That is all before you get to what is an "Arm" on which again both sides of the militia/individual rights arguments divide, on which we are frankly guessing about what the 18th century man would have thought.

In other words it was an ambiguity from the outset and remains ambiguous to this day.
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Fullofsurprises
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#53
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(Original post by nulli tertius)
It isn't as simple as that.

In other words it was an ambiguity from the outset and remains ambiguous to this day.
Yes there has been contradiction and ambiguity in past rulings - this isn't the only area of the constitution where that is the case. The idea though that the Framers meant to give every householder mass killing opportunities is frankly barking. The equivalent at that time would have been to install a set of substantial cannons in every farm and back yard. I think the gentleman aristocrats who established America at that time, with their obsession with property rights and the status quo for the wealthy, would have been genuinely shocked at the suggestion that heavy weapons be distributed at low cost amongst the masses. The modern supreme court people and the Senators and Congressmen know this of course. They simply pose as not doing so in sufficient numbers to thwart all reason and service the crazed, the fearful and the cynical.
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nulli tertius
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#54
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(Original post by Notoriety)
This ignores the history of the development of the Second Amendment. The right is not a modern one subject to modern reinterpretation owing to the pressures of the NRA and gun lobbying groups who profit from sales of arms to citizens; it's ancient. Whether you agree with the right is another thing, but don't get it mistaken.

I think you have to remember that the US had just repelled the tyranny of the British with privately owned arms. It is clear, specially in the Federalist Papers, that the right to arms was there to repel oppressive government and to assert individual rights. When you look at the Second Amendment through the historical lens, the culture of gun ownership in the US makes a lot more sense.
It isn't a modern reinterpretation; it is an ancient ambiguity.

The tyranny of oppressive government is to be resisted by a militia not by individual action

"It may well be doubted, whether a militia thus circumstanced could ever be conquered by such a proportion of regular troops. Those who are best acquainted with the last successful resistance of this country against the British arms, will be most inclined to deny the possibility of it."
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JustOneMoreThing
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#55
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To the government, occasional mass shootings are an acceptable loss.
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Fullofsurprises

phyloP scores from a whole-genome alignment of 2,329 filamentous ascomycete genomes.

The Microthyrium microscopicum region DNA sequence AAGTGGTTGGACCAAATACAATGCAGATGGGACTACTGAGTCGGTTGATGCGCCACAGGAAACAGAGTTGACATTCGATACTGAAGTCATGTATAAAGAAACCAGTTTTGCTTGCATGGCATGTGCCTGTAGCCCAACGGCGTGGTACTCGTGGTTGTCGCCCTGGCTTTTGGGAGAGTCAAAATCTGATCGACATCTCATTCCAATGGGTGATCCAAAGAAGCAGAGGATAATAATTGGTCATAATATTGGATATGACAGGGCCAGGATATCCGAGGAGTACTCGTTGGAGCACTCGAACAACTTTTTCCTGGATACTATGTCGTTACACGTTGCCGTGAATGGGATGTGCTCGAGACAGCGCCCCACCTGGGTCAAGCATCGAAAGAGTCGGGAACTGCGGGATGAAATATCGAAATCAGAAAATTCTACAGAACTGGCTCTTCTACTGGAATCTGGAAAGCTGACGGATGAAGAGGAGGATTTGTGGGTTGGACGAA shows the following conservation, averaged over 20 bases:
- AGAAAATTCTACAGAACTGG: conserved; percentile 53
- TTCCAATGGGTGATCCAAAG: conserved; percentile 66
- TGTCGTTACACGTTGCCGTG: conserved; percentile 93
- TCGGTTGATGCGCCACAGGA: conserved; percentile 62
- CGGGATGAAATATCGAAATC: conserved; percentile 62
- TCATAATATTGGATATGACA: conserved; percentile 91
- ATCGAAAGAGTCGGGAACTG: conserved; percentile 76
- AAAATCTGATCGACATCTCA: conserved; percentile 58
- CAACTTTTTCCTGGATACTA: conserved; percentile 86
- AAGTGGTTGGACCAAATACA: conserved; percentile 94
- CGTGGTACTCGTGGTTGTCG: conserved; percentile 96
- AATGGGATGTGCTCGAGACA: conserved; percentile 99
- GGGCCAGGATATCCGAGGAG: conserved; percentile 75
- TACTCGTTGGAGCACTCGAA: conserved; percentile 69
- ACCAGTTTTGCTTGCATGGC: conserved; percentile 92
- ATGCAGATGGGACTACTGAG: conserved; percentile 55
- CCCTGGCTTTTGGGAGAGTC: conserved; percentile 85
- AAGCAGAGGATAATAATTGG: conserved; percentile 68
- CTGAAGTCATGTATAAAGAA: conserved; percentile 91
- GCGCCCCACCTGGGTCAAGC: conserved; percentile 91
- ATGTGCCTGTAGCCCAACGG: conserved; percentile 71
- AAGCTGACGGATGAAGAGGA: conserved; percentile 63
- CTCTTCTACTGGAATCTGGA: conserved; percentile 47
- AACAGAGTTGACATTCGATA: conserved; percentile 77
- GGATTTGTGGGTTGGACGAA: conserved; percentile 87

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(Original post by TheNamesBond.)
To the government, occasional mass shootings are an acceptable loss.
Yes and to the cynics in the national security establishment, it's probably preferable that the citizenry murder each other in large numbers than turn on the government.
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nulli tertius
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(Original post by Fullofsurprises)
Yes there has been contradiction and ambiguity in past rulings - this isn't the only area of the constitution where that is the case. The idea though that the Framers meant to give every householder mass killing opportunities is frankly barking. The equivalent at that time would have been to install a set of substantial cannons in every farm and back yard. I think the gentleman aristocrats who established America at that time, with their obsession with property rights and the status quo for the wealthy, would have been genuinely shocked at the suggestion that heavy weapons be distributed at low cost amongst the masses. The modern supreme court people and the Senators and Congressmen know this of course. They simply pose as not doing so in sufficient numbers to thwart all reason and service the crazed, the fearful and the cynical.
Of course citizens owned heavy weapons Every merchant ship owner in Boston or Baltimore would have had them to defend against the Barbary Pirates that were the nascent American nation's first foreign policy crisis. On land, it simply wasn't an issue. Americans were simply not wealthy enough to build castles. It isn't until after the Civil War that questions about what is an Arm become relevant as the firepower of handheld weapons increase.
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AngryRedhead
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(Original post by Leviathan1611)
what kind of examination?
We kind of have this in the UK, whereby if you’ve committed any crime or have a history of mental illness owning firearms or shotgun isn’t an option
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Bang Outta Order
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#59
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(Original post by Fullofsurprises)
Right wing extremism. He wrote an immigrant-bashing tract, then drove 900 miles to a Mexican border town and ran amok with an automatic rifle in a mall. Trump then acts like it's nothing to do with the political atmosphere he whips up every day.
Lmfao "political atmosphere"


Left wingers certainly do a good job of exposing their blissfully ignorant privilege when they keep blaming racism on Trump as if it didn't exist before his presidency. :hahaha:
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Leviathan1611
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(Original post by AngryRedhead)
We kind of have this in the UK, whereby if you’ve committed any crime or have a history of mental illness owning firearms or shotgun isn’t an option
is that the exam?
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Last edited by Leviathan1611; 2 weeks ago